“Cindy!” I hissed into the phone I dragged into my bedroom closet one evening, the way teenage girls talk to their best friends. “I’ve met someone!”
In any other conversation, this would have meant A Boy, tall, dark and handsome or some combination of traits that paid attention to me. But this was different. I had met Mr. Schultz at the hospital. Mr. Schultz was a little older than my usual teenage idol, hovering somewhere around 70.
“He’s psychic, Cindy! He understands.” We made arrangements to meet Mr. Schultz the next weekend in the hospital coffee shop during break for the volunteers. We brought a map that Saturday and spread it out on the small table, the three of us, a white-haired angelic old man in a red volunteer’s coat and two wide-eyed teenagers at the beginning of everything.
“Yes,” he told Cindy, never taking his eyes off the map. “You will go to California and dance and meet your destiny.” Cindy’s eyes shone, her dreams certain. The trance-like concentration was catching, a lesson in scrying. He glanced up at me and smiled.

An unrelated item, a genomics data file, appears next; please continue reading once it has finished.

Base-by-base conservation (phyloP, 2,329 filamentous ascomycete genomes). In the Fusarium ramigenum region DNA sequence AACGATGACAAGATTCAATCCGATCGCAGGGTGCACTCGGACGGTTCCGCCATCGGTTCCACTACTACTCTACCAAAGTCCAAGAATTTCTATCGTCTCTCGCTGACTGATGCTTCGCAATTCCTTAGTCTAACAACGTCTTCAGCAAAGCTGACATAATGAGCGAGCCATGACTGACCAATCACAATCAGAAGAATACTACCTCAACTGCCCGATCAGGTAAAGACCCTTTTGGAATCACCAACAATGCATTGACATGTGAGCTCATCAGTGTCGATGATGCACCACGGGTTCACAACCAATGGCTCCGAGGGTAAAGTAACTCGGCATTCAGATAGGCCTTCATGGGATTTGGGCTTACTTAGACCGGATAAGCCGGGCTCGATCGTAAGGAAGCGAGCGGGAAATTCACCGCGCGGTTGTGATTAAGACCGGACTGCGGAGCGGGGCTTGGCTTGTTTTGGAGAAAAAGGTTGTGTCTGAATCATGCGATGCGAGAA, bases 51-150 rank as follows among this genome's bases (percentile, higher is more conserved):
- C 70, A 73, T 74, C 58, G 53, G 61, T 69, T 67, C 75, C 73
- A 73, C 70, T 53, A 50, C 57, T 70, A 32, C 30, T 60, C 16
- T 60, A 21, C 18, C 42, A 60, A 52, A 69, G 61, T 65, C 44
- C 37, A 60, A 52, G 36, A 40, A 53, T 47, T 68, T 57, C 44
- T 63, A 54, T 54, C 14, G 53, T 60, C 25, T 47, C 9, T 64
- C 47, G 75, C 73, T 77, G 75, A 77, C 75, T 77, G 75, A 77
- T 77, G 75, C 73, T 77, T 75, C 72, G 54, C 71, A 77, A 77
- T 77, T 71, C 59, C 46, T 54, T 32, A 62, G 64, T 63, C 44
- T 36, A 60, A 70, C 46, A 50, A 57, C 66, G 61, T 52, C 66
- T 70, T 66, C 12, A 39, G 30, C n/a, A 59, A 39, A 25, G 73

“You’ll go to California, too, but not the same place,” he breathed evenly, his eyes set like jewels in his pink cheeks.
“Yes,” I was suddenly in the zone and understood I had been there before, but suddenly aware of what it felt like. I moved my finger across the map from our tiny town in eastern New Mexico.
“But I have to go here first.” Without lifting my finger from the map, I dragged it to a place I had never been before.
“Fort Wayne, Indiana?” Cindy sputtered over the map, laughing, half in horror. I had to admit, it was a strange thing for me to say.
“Yes,” said Mr. Schultz. That was The Lesson. The 3 of Wands is called a “gating card” in Tarot because it points to the readiness and launch of a new project. The character in the card looks out to sea at the ships he has launched and his vision includes the understanding of the adventure that is yet unseen, just over the horizon.
Years later, while on the telephone company’s private jet on my way to an interview in Fort Wayne, Indiana, I remembered that day. Suddenly I didn’t care about the outcome of the interview. After all, I was going to California.Best wishes.